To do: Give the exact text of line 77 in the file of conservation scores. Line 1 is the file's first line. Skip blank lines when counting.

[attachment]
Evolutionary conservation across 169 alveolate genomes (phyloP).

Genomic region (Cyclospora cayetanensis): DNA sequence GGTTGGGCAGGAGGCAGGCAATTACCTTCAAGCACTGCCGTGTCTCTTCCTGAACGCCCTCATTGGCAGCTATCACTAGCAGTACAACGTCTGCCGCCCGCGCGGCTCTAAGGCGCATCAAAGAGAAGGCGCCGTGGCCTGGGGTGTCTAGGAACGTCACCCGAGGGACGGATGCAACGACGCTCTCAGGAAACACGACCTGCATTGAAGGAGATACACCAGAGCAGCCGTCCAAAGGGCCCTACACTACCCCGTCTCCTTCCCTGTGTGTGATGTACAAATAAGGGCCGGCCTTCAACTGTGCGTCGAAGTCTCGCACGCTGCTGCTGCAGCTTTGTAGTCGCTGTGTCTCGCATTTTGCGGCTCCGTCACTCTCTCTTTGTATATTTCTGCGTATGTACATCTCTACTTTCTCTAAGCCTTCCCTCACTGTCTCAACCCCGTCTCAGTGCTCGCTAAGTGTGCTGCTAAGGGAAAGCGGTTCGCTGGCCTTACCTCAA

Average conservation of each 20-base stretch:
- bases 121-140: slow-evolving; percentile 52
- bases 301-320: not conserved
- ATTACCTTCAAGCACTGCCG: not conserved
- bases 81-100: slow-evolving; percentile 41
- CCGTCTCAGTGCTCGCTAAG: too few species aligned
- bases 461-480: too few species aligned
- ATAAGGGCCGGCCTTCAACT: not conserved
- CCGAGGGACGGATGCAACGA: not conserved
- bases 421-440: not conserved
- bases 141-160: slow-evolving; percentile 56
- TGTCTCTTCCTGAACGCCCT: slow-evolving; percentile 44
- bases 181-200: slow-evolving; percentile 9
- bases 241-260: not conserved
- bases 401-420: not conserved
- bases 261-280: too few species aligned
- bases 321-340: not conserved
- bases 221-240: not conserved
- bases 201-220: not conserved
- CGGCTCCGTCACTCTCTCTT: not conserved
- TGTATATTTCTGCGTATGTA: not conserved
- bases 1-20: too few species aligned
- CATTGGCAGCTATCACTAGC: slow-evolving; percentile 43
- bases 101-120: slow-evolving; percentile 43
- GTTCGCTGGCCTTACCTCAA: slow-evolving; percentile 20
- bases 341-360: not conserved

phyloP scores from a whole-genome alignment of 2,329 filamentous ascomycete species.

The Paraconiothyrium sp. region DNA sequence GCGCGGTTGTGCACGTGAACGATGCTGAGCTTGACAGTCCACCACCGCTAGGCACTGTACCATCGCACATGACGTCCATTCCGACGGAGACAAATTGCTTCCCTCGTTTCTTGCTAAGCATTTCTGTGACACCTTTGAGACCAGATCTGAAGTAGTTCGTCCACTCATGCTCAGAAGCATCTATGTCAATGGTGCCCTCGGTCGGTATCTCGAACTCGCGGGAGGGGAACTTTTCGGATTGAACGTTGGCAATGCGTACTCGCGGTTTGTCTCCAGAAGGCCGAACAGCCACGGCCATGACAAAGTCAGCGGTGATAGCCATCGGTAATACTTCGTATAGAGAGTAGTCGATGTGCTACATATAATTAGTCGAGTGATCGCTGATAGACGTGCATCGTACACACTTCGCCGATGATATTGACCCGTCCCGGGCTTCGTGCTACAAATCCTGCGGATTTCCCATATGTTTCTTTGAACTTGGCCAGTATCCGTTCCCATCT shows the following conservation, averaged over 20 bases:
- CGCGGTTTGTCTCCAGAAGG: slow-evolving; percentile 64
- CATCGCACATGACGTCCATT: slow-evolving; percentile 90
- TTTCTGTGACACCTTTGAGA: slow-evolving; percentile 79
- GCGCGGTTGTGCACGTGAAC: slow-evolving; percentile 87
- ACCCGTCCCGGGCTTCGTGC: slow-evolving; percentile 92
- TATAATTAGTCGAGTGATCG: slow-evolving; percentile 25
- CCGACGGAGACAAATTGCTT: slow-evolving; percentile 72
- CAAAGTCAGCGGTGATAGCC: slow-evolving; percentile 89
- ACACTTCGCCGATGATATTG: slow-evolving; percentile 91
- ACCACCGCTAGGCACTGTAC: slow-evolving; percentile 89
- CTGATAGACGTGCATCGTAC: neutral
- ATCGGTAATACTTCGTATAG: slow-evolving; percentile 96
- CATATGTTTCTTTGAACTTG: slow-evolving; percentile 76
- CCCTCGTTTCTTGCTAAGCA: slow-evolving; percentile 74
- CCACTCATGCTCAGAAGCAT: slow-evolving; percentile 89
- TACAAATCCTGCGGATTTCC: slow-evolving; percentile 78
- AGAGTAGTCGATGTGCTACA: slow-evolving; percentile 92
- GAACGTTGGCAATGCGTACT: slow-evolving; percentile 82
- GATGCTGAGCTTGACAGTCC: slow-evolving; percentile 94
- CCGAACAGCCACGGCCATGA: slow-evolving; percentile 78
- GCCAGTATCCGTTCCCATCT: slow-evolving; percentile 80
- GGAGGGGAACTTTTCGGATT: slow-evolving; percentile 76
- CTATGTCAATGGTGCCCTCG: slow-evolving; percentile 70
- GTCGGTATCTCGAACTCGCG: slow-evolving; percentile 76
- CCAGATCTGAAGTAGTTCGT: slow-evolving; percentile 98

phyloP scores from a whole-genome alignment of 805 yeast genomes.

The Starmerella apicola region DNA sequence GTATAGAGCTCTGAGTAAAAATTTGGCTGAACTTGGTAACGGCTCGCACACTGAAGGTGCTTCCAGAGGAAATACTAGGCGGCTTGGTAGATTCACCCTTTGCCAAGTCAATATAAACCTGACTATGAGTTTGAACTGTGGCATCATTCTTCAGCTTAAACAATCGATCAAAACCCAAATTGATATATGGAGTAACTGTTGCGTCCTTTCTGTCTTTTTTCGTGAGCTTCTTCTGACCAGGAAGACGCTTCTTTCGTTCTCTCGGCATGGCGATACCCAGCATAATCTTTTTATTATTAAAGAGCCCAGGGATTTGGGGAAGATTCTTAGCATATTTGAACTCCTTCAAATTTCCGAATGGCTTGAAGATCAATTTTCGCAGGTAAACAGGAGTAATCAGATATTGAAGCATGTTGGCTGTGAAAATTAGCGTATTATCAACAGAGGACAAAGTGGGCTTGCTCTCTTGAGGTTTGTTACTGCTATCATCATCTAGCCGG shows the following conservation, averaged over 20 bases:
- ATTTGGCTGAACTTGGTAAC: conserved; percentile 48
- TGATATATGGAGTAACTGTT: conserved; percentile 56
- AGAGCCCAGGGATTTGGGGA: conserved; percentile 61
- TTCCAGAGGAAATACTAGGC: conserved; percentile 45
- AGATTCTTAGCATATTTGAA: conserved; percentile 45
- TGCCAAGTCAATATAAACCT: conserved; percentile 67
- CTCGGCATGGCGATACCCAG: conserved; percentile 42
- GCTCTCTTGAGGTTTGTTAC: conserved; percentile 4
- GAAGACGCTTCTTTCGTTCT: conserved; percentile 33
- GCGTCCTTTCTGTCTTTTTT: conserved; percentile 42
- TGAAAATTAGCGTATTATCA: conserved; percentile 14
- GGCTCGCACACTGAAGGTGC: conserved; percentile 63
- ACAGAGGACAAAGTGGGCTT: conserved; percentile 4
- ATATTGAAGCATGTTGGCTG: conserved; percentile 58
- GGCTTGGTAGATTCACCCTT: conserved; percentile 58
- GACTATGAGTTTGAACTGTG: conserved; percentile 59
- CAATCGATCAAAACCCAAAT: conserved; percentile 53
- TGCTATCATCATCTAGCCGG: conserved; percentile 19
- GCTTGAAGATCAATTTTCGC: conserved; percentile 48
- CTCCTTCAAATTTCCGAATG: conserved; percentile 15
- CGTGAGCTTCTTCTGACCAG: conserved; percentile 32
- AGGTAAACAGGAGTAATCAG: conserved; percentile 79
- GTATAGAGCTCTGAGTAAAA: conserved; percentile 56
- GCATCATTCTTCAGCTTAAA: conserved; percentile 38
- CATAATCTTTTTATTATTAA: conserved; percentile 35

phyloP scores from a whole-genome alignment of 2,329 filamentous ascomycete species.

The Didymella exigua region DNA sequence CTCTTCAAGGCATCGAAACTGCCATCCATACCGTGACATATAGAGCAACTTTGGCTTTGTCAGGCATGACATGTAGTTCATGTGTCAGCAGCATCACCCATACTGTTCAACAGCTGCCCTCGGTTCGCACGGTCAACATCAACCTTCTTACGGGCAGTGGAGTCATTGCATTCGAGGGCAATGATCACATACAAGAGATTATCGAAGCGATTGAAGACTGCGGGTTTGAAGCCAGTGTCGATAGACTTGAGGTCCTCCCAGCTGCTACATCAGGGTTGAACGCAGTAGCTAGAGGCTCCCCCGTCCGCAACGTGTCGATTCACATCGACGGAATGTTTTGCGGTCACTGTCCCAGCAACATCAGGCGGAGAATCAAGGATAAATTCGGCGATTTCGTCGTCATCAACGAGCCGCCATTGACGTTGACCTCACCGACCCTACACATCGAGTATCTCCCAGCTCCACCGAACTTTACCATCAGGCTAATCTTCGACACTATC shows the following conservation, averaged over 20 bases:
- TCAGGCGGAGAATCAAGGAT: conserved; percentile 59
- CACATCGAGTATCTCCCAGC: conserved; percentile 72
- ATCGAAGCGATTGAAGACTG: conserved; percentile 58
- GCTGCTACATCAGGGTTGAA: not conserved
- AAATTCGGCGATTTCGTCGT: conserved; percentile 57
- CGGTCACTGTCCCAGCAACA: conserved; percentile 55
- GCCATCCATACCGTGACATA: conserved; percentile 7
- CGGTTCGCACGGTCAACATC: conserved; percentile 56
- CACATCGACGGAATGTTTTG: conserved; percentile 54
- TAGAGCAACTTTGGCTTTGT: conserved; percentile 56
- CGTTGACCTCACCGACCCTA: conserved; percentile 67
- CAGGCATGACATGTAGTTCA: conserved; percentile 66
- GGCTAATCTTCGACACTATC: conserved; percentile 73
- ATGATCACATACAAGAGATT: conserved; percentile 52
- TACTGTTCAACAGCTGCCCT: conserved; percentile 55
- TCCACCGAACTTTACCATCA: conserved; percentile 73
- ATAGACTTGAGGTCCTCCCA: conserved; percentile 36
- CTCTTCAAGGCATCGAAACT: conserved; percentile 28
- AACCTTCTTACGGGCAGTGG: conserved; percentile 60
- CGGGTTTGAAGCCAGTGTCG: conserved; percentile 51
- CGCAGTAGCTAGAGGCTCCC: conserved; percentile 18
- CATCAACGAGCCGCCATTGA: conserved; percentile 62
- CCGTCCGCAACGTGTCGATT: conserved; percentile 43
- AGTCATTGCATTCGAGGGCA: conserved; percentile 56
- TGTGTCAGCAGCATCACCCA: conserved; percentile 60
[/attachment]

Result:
- CTCCTTCAAATTTCCGAATG: conserved; percentile 15